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October 1963


Author Affiliations

33 College Ave Waterville, Maine

Arch Ophthalmol. 1963;70(4):589-590. doi:10.1001/archopht.1963.00960050591037

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Dr. Allen's letter was referred to Drs. Hill, Lopes and Hill, who offer the following reply.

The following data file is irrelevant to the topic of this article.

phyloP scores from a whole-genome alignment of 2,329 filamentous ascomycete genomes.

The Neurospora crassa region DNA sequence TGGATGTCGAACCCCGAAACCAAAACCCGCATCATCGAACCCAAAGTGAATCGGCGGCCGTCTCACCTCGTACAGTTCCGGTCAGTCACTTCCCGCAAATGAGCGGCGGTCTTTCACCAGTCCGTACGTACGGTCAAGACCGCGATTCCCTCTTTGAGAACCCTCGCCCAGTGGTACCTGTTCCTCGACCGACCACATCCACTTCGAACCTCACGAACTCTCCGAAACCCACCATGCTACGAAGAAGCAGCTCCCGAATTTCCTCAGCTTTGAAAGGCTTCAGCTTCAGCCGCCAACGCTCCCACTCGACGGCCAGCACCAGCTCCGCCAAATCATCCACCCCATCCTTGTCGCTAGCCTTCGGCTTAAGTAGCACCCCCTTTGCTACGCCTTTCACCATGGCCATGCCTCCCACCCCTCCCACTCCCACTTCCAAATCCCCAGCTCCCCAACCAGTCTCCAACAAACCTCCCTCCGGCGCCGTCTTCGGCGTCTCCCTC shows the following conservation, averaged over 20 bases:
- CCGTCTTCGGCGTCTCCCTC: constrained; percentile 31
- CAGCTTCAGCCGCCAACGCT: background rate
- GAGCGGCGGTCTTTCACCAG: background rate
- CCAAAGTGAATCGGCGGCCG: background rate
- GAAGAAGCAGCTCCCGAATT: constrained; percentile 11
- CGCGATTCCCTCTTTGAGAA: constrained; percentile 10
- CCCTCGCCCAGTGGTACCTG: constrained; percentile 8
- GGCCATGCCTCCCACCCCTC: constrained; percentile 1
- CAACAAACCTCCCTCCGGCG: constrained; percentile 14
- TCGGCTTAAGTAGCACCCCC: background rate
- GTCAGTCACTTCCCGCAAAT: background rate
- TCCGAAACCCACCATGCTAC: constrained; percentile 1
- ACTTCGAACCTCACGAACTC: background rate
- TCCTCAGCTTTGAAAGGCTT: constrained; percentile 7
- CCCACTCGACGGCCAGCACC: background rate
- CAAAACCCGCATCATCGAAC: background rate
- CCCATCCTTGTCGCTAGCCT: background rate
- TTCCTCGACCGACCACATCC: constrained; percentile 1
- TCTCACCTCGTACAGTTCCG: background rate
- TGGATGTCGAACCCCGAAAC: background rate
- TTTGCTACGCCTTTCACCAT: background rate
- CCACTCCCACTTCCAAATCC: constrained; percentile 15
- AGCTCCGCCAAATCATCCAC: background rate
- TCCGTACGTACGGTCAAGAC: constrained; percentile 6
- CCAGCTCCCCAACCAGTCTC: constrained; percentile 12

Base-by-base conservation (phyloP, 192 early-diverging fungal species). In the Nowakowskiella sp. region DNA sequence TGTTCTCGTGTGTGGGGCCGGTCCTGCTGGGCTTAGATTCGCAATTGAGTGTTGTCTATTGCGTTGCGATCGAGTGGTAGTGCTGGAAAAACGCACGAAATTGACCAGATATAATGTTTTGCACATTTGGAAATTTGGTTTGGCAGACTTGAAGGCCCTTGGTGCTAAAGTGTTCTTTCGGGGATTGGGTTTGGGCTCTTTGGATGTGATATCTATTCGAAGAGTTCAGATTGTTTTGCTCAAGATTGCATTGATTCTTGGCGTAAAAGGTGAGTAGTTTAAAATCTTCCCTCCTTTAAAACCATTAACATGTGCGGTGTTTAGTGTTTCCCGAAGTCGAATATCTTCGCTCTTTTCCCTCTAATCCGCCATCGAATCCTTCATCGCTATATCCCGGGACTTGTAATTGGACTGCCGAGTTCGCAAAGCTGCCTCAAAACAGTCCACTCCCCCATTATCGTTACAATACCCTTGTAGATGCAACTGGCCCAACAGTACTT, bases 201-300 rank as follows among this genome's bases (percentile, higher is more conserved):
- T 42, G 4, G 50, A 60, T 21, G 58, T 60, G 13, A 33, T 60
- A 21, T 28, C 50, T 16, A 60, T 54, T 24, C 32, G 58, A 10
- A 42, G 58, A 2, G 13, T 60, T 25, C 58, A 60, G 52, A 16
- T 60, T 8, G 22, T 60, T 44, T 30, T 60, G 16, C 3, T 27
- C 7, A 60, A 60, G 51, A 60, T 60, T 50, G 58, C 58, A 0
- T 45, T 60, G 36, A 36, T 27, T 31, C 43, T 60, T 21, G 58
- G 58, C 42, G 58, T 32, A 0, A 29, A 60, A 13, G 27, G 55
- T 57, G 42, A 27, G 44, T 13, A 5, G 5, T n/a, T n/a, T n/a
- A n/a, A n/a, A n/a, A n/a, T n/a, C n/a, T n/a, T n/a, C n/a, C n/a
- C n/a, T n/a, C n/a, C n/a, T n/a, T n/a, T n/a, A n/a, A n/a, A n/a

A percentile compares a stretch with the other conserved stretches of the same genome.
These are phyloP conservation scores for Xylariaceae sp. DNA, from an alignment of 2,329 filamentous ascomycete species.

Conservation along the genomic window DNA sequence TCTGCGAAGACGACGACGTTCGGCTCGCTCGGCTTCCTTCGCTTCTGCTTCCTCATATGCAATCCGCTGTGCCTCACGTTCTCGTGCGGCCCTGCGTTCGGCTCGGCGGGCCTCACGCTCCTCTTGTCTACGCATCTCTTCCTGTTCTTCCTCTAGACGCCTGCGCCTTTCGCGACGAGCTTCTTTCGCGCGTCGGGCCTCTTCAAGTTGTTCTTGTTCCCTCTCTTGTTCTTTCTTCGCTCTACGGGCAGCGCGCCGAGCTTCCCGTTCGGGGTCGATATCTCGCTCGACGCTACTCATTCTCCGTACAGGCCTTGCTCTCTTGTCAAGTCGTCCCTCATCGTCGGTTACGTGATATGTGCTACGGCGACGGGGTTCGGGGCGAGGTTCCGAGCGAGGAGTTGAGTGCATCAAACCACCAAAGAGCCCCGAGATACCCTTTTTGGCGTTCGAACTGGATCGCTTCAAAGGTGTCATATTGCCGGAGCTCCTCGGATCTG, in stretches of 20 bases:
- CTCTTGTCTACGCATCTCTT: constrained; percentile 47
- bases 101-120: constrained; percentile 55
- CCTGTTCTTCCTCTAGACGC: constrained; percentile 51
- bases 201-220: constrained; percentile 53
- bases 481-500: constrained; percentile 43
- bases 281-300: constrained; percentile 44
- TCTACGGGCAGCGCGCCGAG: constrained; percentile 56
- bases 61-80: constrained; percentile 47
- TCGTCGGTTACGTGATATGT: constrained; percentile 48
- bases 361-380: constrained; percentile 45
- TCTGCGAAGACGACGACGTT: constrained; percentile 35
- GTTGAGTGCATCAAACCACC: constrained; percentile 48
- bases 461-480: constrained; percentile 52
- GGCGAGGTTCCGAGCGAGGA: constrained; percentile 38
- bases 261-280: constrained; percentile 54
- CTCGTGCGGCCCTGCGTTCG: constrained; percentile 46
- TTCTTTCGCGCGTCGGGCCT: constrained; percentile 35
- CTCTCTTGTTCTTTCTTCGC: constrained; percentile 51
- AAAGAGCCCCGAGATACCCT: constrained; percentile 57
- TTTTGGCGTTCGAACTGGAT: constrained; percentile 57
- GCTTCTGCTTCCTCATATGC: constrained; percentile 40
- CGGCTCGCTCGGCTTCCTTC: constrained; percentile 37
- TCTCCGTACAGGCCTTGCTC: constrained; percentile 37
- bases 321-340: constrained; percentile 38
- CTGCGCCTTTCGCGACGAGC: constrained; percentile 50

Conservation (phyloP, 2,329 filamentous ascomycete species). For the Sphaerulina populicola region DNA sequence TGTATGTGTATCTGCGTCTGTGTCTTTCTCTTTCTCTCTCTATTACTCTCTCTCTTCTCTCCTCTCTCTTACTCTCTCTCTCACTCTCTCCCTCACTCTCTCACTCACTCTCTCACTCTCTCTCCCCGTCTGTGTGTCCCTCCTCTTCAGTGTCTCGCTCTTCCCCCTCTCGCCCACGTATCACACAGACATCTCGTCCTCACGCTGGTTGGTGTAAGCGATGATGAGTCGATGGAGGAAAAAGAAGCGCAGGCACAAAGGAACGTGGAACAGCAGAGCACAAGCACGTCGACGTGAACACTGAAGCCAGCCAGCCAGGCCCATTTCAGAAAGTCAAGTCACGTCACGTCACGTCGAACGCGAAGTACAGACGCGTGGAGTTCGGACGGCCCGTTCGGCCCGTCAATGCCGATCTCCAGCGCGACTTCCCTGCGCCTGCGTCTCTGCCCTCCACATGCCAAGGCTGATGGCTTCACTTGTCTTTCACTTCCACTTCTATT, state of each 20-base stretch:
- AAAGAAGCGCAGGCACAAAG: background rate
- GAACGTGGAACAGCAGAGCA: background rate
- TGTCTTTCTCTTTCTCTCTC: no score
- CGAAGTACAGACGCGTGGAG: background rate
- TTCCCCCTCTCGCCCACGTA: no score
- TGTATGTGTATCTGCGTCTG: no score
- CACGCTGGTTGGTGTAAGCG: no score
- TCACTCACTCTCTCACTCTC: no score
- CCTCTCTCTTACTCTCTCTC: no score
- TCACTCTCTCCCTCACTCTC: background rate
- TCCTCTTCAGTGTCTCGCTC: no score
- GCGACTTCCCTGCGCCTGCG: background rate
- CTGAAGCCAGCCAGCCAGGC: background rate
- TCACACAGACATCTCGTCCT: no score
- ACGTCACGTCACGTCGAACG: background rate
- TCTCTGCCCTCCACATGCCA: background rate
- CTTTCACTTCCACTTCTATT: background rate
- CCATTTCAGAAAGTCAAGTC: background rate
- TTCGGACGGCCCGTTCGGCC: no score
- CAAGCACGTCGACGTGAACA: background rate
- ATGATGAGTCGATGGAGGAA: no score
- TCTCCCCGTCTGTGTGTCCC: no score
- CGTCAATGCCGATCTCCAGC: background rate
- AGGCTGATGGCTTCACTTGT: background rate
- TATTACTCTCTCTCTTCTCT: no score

To the Editor.  —We are obliged to Dr. Allen for calling attention to the inference which can be drawn from our advocacy of the routine use of the tonometer to assure ocular hypotony in cataract surgery. We regret that our enthusiasm for this simple, yet reassuring, maneuver led us to sound dogmatic. Certainly we did not mean to imply that failure to use the tonometer before making a cataract incision is negligence.However, if one believes that ocular hypotony is desirable in cataract surgery—and certainly there is a considerable body of informed opinion (even in Boston) in favor of it—then it seems only good sense to make sure that hypotony is attained. For many decades surgeons have been careful to check for pressure exerted upon the eyeball by a lid speculum or to

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